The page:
and God alone knows where it would have ended, when they found themselves sufficiently strong to throw off the mask of hypocrisy. This is no misrepresentation.

We know that, after having had to combat with superstition and hypocrisy, we shall have to encounter, in our attempts to spread the Gospel, a new and formidable adversary, infidelity; but it is better to fight with unbelief than hypocrisy; because we better know on what ground we stand. We are still afflicted and alarmed for the future destiny of France, when we consider, that after a revolution, in which the hand of God has been plainly manifested, after a deliverance so sudden and so signal, there has not appeared in the journals which boast of this great and unlooked for event, nor in the addresses presented to the throne, nor in the Chambers, nor, in fine, through any of the organs of public opinion, any sense of obligation to God the author of their deliverance, and acknowledgment of Divine favor, any expression of gratitude, or any proof that they confide on a higher power than this sublunary world affords. It seems as if they feared to utter the name of God at this memorable crisis, and that the idea of a Providence, which rules and governs every event on earth, is unknown to all those who have concurred to overthrow the empire of superstition and fanaticism, and who, in various, ways, may be considered as the representatives of the sentiment of this nation. There is in this fact, we repeat a manifestation as sorrowful as appalling of the religious indifference, to say nothing more, which characterizes the present generation of our countrymen. There is not perhaps in the whole world another people, who, under similar circumstances, would have presented such a spectacle. To subdue this sad disposition of heart and mind, there is but one weapon, the Gospel; the Gospel in its purity, majesty, and divine simplicity, the entire Gospel, such as a God of mercy has given to our fallen and condemned race, to raise and save it. We should propose to ourselves like Saint Paul, "not to know any thing among men, save Jesus Christ, and him crucified." It is the preaching of the cross that has regenerated and saved every man's soul that has been regenerated and saved during the last eighteen centuries; the preaching of the cross can alone regenerate, and save the present generation. This preaching we know is "foolishness" to one class, and "a stumblingblock" to another; but it is "the power of God, and the wisdom of God unto salvation to every one that believeth." Our speech and our preaching should not be with the enticing words of man's wisdom, but in demonstration of the Spirit and of power, that your faith should not stand in the wisdom of me, but in the power of God." The Gospel must not be moulded to the people, but the people to the Gospel.It is not, as says one of our most faithful preachers, that "God is to conform himself to man, but man is to conform himself to God." What a new and extensive career opens to our pastors, to our religious societies, to our Protestant journals, to every one who has at heart the spread of the Gospel and the safety of his fellow creatures. God expects that each one, in the sphere of action which he has allotted him, should faithfully, christianly, and courageously fulfil the vast and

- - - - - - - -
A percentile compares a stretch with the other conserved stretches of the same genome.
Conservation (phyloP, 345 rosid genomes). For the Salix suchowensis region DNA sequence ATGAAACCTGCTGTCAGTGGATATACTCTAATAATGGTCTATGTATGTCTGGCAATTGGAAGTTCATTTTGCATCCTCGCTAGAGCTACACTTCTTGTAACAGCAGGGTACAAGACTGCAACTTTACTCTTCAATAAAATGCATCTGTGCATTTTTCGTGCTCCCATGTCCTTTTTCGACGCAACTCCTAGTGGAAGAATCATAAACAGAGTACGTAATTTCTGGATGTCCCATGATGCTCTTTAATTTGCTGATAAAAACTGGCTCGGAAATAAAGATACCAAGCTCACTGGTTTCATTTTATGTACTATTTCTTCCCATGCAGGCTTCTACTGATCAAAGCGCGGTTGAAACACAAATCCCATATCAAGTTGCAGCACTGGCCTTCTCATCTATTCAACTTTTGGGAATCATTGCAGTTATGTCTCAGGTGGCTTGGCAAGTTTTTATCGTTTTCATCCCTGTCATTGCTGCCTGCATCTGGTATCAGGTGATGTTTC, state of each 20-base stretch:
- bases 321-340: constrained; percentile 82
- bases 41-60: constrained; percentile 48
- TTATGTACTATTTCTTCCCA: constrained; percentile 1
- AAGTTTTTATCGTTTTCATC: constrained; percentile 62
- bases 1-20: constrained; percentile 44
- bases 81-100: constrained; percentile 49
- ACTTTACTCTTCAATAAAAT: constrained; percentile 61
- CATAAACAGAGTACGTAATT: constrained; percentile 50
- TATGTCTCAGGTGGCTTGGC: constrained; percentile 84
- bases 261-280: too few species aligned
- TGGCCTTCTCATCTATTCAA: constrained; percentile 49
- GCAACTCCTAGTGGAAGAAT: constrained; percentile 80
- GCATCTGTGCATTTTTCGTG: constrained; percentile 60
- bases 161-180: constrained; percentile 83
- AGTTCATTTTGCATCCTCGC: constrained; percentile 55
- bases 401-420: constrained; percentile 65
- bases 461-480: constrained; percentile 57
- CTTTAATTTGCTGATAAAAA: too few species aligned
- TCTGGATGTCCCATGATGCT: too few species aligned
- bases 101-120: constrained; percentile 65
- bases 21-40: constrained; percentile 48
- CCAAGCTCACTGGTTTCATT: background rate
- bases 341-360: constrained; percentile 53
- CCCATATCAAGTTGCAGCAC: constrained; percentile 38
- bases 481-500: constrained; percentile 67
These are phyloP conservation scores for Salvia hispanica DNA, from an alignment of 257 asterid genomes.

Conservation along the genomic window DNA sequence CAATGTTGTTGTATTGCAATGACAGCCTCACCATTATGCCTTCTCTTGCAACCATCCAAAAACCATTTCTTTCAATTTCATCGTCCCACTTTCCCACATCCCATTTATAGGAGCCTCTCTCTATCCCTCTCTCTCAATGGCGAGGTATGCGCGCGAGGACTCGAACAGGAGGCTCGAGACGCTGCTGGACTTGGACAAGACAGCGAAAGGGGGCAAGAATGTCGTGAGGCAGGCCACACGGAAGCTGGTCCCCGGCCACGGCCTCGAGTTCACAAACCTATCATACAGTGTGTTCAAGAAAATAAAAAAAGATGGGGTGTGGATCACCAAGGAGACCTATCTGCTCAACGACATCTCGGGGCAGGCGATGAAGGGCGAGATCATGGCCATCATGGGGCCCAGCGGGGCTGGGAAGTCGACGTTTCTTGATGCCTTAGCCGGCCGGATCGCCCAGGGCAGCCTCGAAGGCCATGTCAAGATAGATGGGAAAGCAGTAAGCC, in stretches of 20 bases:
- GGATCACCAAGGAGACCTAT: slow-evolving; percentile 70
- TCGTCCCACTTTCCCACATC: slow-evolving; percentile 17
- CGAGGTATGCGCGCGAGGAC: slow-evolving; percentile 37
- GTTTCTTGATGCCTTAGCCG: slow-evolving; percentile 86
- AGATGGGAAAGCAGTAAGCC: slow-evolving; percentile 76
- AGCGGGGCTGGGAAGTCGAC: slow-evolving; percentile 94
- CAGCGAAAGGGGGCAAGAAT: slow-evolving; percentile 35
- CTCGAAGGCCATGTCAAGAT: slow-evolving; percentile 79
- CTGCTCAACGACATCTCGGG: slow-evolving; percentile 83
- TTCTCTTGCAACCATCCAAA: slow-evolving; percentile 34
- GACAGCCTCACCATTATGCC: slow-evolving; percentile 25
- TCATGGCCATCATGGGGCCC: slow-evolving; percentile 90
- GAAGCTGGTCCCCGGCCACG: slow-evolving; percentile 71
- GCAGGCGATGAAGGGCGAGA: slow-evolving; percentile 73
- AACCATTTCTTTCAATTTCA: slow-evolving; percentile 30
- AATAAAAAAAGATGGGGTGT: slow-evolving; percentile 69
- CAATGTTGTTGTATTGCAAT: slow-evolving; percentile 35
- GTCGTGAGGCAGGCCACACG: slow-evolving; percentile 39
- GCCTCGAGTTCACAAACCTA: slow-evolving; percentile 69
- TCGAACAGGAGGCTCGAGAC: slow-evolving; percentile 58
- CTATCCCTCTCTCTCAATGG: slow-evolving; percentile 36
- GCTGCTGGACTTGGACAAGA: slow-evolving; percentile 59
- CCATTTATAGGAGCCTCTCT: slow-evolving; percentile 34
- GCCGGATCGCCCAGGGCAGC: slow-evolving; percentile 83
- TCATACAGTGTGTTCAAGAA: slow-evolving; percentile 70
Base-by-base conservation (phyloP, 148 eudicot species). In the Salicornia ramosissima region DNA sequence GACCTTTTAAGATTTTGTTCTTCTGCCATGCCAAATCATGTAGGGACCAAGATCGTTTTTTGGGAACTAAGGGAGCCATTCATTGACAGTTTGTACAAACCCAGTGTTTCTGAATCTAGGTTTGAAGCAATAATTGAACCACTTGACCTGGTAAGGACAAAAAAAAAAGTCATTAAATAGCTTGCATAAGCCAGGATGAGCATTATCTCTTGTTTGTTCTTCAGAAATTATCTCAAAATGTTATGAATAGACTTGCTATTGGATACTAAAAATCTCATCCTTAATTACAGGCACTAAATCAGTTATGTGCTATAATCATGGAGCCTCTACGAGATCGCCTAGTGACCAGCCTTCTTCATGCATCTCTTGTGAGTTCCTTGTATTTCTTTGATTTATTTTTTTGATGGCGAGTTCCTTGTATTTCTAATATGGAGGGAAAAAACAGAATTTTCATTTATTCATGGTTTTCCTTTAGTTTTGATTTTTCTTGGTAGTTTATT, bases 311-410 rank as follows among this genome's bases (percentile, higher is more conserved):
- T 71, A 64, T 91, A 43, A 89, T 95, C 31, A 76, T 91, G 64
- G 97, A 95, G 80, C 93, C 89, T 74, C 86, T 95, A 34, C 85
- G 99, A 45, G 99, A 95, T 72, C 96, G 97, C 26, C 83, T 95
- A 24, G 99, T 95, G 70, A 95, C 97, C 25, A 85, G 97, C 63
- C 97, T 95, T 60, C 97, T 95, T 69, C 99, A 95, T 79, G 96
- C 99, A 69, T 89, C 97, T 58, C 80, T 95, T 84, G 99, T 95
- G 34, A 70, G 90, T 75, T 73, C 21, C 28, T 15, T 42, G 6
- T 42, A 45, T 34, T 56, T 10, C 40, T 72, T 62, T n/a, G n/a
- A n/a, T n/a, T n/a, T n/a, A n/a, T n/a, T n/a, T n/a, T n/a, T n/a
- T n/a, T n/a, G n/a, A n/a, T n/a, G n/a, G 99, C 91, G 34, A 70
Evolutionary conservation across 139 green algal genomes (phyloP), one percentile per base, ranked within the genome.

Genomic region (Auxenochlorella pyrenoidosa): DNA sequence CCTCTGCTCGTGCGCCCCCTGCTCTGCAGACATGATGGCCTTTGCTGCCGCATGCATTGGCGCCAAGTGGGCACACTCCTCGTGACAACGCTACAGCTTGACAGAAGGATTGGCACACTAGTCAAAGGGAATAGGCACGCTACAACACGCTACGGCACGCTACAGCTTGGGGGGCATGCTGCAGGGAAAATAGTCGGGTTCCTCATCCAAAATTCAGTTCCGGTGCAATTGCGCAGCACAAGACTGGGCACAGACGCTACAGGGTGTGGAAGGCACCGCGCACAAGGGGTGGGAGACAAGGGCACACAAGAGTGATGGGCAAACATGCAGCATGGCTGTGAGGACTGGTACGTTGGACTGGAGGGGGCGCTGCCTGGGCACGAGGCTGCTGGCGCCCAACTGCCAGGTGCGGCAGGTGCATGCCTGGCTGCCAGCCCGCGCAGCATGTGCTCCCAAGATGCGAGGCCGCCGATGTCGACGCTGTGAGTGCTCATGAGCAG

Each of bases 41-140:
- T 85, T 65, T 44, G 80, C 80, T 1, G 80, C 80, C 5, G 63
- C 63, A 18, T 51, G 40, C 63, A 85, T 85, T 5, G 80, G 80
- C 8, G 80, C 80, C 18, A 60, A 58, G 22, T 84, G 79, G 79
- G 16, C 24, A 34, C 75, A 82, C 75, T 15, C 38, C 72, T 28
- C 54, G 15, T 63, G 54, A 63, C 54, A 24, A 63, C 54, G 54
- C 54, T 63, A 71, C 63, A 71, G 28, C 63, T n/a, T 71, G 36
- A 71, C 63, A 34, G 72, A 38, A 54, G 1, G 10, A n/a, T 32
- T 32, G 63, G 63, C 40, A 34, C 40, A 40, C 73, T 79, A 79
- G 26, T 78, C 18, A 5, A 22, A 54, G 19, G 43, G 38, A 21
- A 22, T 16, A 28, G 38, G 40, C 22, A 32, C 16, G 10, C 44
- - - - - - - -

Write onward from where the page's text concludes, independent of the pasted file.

responsible duties imposed on him. God turns the total overthrow of political parties to the increase and establishment of the kingdom of grace, and of a living faith in Jesus Christ, "for there is none other name under heaven given amongst men whereby we must be saved." Acts iv 12.-N. Y. Observer.